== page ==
It was only in 2018 that Vinfast unveiled its first model but the Vietnamese company, which has plans to reach the United States, on Friday unveiled a trio of battery-electric SUVs to add to its growing lineup.
There’s the compact VF31, small VF32 and mid-size VF33, and all three are due to start deliveries in 2022. According to Vinfast, the VF32 and VF33 will be sold in the United States and Canada, with the order books to open here by November.
The VF33 is likely to be the best bet for our market. It has a length of 201 inches and a dual-motor powertrain generating a combined 402 horsepower. The battery is a 106-kilowatt-hour unit that Vinfast estimates will deliver over 300 miles of range. Premium features include a 15.4-inch infotainment screen, panoramic glass roof, and matrix LED headlights.
The VF32 is only slightly smaller at 187 inches in length. It has most of the same features as the VF33, though the 402-hp dual-motor powertrain is an available option. The standard option is a single electric motor rated at 201 hp. The battery here is a 90-kwh unit.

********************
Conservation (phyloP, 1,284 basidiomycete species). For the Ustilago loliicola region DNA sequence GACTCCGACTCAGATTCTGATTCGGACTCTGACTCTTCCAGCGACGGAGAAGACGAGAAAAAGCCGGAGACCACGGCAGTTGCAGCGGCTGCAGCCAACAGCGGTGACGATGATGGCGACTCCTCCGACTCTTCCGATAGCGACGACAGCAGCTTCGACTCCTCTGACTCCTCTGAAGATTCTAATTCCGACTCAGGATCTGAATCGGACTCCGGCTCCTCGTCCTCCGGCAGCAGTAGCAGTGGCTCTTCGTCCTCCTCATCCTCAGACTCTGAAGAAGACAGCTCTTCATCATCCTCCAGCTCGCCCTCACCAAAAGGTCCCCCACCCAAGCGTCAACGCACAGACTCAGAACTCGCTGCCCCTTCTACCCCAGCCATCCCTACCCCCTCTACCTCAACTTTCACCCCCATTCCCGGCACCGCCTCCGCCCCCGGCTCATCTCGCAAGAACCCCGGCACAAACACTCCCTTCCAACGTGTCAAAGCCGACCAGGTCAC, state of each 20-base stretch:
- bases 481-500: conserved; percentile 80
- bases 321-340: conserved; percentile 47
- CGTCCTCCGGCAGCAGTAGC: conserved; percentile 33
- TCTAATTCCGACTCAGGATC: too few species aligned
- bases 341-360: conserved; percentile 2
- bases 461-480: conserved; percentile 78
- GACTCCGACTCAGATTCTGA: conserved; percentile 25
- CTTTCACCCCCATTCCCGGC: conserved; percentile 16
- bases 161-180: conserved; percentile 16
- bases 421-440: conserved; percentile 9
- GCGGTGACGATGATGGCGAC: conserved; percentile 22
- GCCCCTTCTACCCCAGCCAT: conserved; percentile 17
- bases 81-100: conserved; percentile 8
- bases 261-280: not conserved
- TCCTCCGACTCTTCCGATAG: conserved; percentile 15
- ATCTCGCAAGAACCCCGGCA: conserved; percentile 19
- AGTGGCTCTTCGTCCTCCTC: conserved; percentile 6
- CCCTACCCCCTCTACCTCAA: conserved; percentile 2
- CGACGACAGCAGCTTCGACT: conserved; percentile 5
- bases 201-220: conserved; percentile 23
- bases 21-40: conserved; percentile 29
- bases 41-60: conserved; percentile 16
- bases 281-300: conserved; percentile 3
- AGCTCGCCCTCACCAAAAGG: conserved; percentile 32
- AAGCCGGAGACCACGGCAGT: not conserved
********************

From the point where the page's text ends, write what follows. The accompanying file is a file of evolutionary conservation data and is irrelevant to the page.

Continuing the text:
The VF31 measures 169 inches in length. It only comes with a single electric motor, rated at 114 hp in standard guise and 201 hp as an option. The battery here is a 42-kwh unit.
Vinfast said all three vehicles will meet the National Highway Traffic Safety Administration’s 5-star safety rating, thanks in part to suite of electronic driver-assist features. The most advanced of these feature in the VF32 and VF33 and include adaptive cruise control, collision warning, and park assist. All three models can also be fitted with the hardware required for full self-driving, including lidar sensors, 15 cameras, Nvidia’s Drive Orin computer, and vehicle-to-infrastructure communications. Vinfast hasn’t said when its vehicles will be ready for full self-driving, though.
Vinfast’s main plant is located in Hai Phong, Vietnam. The company also has R&D centers located in its home market, as well as in the U.S., Germany and Australia. It also recently acquired the proving ground of General Motors’ former Australian subsidiary, Holden.
Unlike other new companies promising to bring EVs to the market, Vinfast has deep pockets. It’s part of Vietnamese conglomerate Vingroup, which specializes in construction and real estate development but is also involved in agriculture, healthcare, retail, tourism and numerous other sectors. And founder Pham Nhat Vuong has pledged $2 billion of his own fortune to see Vinfast become a globally recognized company.